With the regional qualifiers in full swing, The International 2019 feels like it’s just around the corner. While the rest of the world is enjoying the summer months, Dota fans are restless, waiting for August to roll around so that they can get excited about TI. And there’s plenty to be excited about. The great teams, the stories, the rivalries. Oh, and the absolutely incredible $26,439,382 USD (at the time of writing) prize pool.
Since 2013, Valve has expanded the prize pool of Dota 2’s world championship tournament with the sale of additional incentives. From the original 2013 interactive compendiums to today’s Battle Passes, each year Dota fans contribute more and more towards the prize. This year, they’ve once again surpassed themselves. The pool is a massive 1552% larger than its initial $1.6 million starting point and shows no signs of slowing down.
What’s more, the prize pool surpassed last year’s record in just 54 days, helped along by a massive boost from this year’s Steam summer sale. In fact, the sales during Valve’s annual seasonal event have contributed almost $6 million to the prize pool, the most substantial amount ever gathered from the additional boost.
But even as the prize pool serves as a reminder of the excitement of professional Dota 2, with top teams able to win life-changing amounts of money, it’s also a contentious subject in the game. Even with this huge prize, Dota 2 often finds itself cast in the role as a middle-of-pack esport, a B+ player in the industry. And while previously the sheer size of the winnings were enough to rocket Dota 2 into relevancy and headlines, the game is now on the cusp of being overshadowed in these accolades. For example, July’s Fortnite World Cup Finals is reported to have a $30 million pool, and $3 million grand prize, contributed solely by developer Epic Games.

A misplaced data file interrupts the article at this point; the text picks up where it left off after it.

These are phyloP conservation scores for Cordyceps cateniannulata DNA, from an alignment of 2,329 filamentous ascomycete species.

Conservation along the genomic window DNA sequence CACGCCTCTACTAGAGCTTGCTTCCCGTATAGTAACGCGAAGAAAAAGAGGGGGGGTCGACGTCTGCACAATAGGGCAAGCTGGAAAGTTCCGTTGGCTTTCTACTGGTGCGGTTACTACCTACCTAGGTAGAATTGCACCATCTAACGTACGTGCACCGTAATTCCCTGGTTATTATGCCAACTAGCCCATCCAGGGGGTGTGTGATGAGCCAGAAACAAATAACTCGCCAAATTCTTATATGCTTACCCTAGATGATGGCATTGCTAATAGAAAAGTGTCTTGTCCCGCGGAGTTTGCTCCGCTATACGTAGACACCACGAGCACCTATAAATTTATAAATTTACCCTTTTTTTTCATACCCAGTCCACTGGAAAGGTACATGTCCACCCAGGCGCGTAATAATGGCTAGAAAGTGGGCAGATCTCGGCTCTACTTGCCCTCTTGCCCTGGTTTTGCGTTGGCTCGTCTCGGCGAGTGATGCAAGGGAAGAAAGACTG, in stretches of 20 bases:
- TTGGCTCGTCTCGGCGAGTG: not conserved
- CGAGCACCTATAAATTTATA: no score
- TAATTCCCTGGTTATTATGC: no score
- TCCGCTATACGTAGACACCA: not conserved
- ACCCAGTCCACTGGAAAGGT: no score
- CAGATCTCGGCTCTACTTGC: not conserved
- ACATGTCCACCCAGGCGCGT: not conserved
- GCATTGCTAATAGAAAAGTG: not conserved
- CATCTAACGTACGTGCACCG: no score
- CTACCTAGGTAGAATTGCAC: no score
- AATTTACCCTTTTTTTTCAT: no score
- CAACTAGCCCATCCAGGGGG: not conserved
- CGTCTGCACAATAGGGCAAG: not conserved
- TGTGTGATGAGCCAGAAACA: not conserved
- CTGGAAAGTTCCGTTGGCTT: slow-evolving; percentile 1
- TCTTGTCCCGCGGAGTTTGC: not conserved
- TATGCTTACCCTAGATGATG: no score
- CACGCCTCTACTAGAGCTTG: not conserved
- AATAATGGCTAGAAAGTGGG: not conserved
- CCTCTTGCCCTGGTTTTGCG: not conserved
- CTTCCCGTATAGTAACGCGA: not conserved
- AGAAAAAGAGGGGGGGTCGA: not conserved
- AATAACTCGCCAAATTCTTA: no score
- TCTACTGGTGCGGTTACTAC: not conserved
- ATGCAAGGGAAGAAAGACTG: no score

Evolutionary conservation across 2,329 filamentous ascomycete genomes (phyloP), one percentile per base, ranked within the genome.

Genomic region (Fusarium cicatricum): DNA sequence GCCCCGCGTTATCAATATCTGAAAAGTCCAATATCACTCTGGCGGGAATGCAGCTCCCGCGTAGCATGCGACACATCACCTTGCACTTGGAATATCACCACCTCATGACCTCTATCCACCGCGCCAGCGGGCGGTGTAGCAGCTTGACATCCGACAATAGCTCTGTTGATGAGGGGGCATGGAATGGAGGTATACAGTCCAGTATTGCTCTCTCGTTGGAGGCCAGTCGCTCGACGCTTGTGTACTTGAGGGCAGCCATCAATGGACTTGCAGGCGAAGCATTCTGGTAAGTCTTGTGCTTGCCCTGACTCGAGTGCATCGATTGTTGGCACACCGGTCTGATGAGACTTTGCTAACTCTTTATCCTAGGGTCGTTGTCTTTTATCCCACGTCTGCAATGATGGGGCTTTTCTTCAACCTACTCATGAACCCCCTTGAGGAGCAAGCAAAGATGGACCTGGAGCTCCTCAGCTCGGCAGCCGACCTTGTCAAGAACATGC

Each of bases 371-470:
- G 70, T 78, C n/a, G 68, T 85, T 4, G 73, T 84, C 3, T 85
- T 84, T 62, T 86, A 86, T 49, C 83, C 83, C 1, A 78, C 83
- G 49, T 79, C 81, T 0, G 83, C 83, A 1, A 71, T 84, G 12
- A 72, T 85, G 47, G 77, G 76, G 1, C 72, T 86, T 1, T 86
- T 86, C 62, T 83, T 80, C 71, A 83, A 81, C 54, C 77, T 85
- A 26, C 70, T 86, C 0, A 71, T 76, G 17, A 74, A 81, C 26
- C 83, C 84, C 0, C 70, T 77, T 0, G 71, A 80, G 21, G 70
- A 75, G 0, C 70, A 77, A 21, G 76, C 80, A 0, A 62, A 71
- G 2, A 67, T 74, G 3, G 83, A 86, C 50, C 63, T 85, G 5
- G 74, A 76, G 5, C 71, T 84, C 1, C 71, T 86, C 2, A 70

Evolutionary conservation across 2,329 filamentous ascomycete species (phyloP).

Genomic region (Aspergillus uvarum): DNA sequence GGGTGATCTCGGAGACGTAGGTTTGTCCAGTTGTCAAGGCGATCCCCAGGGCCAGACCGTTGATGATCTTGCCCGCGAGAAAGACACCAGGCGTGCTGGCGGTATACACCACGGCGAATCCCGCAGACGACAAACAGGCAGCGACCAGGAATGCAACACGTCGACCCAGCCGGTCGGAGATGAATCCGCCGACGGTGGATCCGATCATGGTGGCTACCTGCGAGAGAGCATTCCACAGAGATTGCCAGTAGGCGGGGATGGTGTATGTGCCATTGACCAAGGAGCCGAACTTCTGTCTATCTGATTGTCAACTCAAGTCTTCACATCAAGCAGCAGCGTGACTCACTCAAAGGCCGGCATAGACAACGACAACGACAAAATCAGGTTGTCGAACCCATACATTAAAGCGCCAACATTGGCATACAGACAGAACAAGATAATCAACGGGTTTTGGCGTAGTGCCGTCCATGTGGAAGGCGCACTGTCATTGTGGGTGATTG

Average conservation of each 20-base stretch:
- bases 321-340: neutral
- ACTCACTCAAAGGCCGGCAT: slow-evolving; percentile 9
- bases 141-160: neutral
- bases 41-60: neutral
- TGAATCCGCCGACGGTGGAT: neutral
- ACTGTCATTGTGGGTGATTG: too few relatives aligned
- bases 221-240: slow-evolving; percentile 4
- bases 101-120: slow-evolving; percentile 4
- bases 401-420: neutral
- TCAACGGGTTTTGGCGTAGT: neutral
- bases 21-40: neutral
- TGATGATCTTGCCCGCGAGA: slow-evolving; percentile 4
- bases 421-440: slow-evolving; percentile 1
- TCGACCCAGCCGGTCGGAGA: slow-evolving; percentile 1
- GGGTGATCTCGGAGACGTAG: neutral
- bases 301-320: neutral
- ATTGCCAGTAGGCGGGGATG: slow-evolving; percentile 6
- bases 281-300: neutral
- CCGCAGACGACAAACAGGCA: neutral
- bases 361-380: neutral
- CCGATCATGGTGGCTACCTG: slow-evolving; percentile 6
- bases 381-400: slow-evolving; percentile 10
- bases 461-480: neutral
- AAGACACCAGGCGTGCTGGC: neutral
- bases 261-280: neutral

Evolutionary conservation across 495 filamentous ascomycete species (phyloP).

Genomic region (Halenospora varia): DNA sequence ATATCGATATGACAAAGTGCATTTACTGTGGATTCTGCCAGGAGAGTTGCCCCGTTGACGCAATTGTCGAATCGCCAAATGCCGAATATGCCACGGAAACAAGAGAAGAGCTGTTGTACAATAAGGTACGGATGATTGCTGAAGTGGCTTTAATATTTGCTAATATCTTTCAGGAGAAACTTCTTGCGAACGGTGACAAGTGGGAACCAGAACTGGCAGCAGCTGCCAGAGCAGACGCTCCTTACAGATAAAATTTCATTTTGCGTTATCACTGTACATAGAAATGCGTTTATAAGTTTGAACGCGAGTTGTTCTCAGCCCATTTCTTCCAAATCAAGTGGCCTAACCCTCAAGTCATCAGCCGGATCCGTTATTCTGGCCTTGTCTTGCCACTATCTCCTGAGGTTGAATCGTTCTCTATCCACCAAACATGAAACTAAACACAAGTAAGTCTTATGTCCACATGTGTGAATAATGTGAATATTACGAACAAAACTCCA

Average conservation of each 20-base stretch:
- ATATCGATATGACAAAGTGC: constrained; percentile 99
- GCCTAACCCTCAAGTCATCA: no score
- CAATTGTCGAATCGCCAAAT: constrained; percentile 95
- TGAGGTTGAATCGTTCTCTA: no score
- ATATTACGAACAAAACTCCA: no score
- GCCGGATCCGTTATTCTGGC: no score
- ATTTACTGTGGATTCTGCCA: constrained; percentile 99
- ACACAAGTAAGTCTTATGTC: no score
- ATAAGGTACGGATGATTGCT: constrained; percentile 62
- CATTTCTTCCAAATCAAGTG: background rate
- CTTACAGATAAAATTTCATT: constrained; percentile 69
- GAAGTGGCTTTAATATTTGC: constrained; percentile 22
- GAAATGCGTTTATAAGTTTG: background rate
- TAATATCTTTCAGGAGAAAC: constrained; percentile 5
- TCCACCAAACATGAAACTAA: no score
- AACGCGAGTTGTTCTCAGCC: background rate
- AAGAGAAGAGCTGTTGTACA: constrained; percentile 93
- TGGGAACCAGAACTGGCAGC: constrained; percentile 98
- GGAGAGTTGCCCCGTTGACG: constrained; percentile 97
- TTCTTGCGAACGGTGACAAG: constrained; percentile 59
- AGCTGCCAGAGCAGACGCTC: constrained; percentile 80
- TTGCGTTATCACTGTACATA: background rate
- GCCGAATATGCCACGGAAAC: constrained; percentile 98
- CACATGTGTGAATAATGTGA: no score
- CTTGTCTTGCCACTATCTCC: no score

With Dota 2 approaching its tenth year of competitive play, and prize pool potentially no longer the largest in the industry, it’s time to reconsider how that money is used. Most wouldn’t criticize the way The International prize is distributed within the competition, with all 18 competitors getting a reasonable portion of the winnings. But the question remains whether that enormous amount of money couldn’t better be invested within the scene.
Just a small portion of the money could help fund secondary divisions, like the one recently announced by ImbaTV for the Chinese region. It could create winnings for leagues and smaller tournaments, and support entire regions for years to come. Overall, only a tiny proportion of teams benefit from this enormous TI prize, and the question has to be asked whether that’s healthy for the long term sustainability of the league, especially as the pool shows no sign of shrinking in the immediate future.
The enormity of the TI prize pool and the seemingly endless generosity (or desire for battle passes and in-game cosmetics) that Dota 2’s fans show is something special. And not investing that generosity in the wider scene seems like a wasted opportunity.